Belinda Cobb is a woman on a mission.
She bravely made a New Year’s resolution to recommit to losing 50 pounds. Of those who want to get back into those skinny jeans this year, most already have fallen off the wagon.
Cobb is defying the statistics. The Sardis Forest resident, a married empty-nester, stays busy volunteering at the Matthews Help Center, where she is team leader for the Bounce Back Backpack program for Matthews and Greenway Park Elementary Schools.
Cobb decided that, at age 50, it was time to do something about her weight and general health, after landing in the emergency room last year with high blood pressure and chest pains.
Statistics show the No. 1 New Year’s resolution is to lose weight. According to the Huffington Post, that goal accounts for 38 percent of all resolutions. Of the 45 percent of Americans who make resolutions each year, only 8 percent make their goal.
Cobb joined Weight Watchers and regularly attends meetings at the Sycamore Commons Shopping Center in Matthews.
One thing that has helped her maintain her resolve, she said, is following a program with a like-minded, motivated group; the other is setting visual cues to keep her on track.
“I keep my weight-loss program at the forefront in my mind,” said Cobb. “I took two jars and put 50 clear marbles – what I want to lose – in one jar. As I lose pounds, I put clear marbles in the other one. If I gain weight, I add black marbles. This way I can actually see how I’m doing. I love thinking of new ways to keep my progress right in front of me.”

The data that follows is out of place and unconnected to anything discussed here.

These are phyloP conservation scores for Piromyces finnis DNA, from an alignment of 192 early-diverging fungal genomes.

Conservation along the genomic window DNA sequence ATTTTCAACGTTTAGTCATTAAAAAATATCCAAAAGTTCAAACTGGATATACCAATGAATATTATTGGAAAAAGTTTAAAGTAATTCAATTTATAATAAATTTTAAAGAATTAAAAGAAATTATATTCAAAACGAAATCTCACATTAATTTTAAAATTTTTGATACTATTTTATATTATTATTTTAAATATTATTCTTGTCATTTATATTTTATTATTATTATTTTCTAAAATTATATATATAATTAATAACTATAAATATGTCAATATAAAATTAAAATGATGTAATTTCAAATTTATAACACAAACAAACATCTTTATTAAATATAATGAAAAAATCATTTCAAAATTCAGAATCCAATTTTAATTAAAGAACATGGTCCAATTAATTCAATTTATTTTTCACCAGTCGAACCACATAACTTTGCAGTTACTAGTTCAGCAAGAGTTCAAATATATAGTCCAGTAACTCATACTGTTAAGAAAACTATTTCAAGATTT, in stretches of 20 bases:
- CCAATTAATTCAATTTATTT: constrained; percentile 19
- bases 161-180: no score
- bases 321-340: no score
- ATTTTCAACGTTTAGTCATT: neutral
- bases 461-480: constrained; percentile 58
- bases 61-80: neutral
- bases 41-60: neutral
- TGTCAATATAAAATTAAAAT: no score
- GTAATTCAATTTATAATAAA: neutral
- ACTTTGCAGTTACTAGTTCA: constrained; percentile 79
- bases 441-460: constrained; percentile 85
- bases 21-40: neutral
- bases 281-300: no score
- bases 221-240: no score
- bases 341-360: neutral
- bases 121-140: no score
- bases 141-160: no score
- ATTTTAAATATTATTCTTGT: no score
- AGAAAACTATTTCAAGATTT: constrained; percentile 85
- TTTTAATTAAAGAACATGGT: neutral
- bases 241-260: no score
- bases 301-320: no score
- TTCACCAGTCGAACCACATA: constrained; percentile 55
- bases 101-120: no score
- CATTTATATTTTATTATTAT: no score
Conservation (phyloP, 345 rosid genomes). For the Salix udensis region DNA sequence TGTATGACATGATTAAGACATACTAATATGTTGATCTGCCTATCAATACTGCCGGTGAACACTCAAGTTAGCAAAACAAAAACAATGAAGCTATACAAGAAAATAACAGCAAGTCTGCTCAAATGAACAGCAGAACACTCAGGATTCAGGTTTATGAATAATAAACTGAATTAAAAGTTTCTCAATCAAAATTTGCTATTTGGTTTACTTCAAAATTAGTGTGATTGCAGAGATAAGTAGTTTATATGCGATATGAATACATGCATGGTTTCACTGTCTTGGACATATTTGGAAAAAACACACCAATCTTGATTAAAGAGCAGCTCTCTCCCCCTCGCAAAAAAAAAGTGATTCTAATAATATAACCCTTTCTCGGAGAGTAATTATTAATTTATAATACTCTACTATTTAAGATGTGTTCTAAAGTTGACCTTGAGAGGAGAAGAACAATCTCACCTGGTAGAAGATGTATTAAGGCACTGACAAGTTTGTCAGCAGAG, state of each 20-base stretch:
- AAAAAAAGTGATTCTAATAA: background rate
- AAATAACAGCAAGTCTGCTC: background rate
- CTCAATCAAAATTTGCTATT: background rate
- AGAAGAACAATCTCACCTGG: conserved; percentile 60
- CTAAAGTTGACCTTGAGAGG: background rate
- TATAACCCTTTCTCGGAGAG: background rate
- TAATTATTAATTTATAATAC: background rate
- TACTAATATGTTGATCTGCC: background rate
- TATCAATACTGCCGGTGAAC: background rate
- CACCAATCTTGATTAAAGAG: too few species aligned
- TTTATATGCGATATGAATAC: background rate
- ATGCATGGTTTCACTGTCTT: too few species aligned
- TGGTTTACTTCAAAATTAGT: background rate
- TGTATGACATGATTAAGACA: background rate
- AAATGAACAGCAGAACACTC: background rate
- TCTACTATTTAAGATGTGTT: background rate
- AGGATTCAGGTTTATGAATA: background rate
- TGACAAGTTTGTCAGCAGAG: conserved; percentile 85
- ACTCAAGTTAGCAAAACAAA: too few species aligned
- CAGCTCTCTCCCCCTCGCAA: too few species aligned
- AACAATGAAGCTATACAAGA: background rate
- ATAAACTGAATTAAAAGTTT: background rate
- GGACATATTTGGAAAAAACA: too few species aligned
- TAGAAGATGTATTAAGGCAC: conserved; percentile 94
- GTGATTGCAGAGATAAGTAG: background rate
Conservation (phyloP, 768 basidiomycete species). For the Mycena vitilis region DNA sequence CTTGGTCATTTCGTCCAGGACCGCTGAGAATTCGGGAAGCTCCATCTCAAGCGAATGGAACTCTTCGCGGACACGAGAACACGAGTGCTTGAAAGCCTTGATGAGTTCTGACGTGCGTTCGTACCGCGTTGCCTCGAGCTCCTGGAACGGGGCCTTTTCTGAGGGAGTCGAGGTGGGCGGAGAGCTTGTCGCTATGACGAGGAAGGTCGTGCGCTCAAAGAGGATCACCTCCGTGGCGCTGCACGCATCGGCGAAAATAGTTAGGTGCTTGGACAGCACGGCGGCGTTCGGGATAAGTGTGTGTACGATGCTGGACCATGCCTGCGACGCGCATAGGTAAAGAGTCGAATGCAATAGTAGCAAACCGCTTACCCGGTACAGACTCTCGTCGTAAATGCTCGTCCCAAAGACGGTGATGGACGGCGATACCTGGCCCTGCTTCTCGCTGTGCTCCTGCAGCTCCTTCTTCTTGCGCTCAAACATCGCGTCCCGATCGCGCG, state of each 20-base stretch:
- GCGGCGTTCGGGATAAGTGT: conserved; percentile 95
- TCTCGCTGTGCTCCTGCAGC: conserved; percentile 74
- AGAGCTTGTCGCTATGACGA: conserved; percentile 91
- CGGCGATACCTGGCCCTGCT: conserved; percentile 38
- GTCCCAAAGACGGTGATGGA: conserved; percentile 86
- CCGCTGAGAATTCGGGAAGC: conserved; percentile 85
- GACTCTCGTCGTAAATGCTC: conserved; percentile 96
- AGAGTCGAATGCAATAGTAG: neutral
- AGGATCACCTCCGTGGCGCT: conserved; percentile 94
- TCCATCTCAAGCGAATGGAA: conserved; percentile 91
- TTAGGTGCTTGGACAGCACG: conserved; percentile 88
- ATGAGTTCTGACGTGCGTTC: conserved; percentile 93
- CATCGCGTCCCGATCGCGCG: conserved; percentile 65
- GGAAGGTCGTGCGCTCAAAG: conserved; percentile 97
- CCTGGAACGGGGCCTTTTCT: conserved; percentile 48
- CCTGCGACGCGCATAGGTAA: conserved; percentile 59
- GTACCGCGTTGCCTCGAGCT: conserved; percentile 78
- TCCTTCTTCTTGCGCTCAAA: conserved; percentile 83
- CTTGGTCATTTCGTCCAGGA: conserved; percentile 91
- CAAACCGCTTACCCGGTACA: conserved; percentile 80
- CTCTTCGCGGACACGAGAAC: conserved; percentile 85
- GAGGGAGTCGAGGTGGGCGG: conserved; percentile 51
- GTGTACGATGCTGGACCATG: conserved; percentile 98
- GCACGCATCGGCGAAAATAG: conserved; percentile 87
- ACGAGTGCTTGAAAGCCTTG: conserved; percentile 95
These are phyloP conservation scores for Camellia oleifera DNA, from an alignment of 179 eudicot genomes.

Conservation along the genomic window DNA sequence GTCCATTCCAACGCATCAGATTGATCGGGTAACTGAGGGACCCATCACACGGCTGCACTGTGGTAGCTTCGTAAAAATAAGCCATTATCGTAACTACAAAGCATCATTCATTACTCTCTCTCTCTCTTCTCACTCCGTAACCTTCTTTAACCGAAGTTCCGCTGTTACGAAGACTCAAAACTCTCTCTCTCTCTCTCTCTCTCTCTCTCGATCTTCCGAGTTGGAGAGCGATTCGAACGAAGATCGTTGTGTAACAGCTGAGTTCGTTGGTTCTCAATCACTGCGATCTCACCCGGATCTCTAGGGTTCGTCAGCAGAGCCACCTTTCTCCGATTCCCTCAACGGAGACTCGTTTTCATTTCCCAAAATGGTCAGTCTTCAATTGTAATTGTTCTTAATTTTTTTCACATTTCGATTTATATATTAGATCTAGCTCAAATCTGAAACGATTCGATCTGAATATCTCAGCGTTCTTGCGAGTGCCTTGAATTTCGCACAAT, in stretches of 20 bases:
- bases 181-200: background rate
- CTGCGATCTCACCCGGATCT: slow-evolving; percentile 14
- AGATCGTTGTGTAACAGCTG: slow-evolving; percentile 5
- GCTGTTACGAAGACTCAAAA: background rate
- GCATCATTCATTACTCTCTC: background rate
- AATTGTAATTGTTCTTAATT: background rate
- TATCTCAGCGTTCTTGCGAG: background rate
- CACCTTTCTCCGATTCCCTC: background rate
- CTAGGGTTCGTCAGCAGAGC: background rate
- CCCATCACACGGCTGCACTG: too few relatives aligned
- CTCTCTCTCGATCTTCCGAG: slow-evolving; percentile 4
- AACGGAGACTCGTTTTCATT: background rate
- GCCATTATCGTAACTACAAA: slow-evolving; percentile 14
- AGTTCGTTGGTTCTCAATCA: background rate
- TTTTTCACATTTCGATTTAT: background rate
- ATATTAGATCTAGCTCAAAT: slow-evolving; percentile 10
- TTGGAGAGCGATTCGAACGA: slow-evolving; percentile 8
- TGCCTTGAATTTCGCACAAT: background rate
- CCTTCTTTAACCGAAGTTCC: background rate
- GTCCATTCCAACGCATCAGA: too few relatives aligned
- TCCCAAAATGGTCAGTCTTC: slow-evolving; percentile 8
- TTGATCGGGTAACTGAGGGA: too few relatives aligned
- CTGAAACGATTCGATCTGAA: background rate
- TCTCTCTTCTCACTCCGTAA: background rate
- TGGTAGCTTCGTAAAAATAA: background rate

Dr. Nyaka Niilampti, assistant professor of psychology at Queens University of Charlotte, has a sports psychology background and serves as a faculty athletic representative.
“I am always interested in how people set and achieve their goals, both in sport and in larger areas of life” Niilampti said. “A New Year’s resolution is definitely an example of one such goal.”
Surveys show that weight-loss resolvers want to look better, alleviate the stigma of being overweight and feel “normal” again. Niilampti said that, “With a media culture that popularized ‘thinness’ and a technology-driven culture that keeps us sitting down longer than we may have in the past … it’s easy to keep weight (and other appearance-related issues) on the forefront.”
Niilampti suggests several things that can help with a weight-loss resolution, and social support is one of them.
Others include becoming aware of eating and exercise patterns, particularly as they connect to stress and emotions, she said. Niilampti referred to this as “mindful eating.”
“One of the things we know is that diets don’t really work,” Niilampti said. “For most people, once they resume former eating habits, the weight comes back. Cognitive restructuring, or working to alter your thoughts about food, has been found to help contribute to changes in eating.”
Cobb says the support of her husband, James, has been an important part of her success. She does all the cooking and food-portion control in their house, and says he doesn’t even realize he’s also benefiting from the Weight Watchers program.
Above all, she says, her devout spirituality has been a major source of support.
“Find a buddy, someone to encourage you in your weigh loss,” Cobb said. She suggests using social media and supplementing moments of weakness with visuals to keep from giving up.
“Try using a ‘before’ picture to help you remember where you began, or pull out those ‘fat’ jeans to look at occasionally,” she said.
If this is the year you’ve made it past the first month, you’ve already beat the odds.
If you didn’t make it, don’t worry; there’s always next year.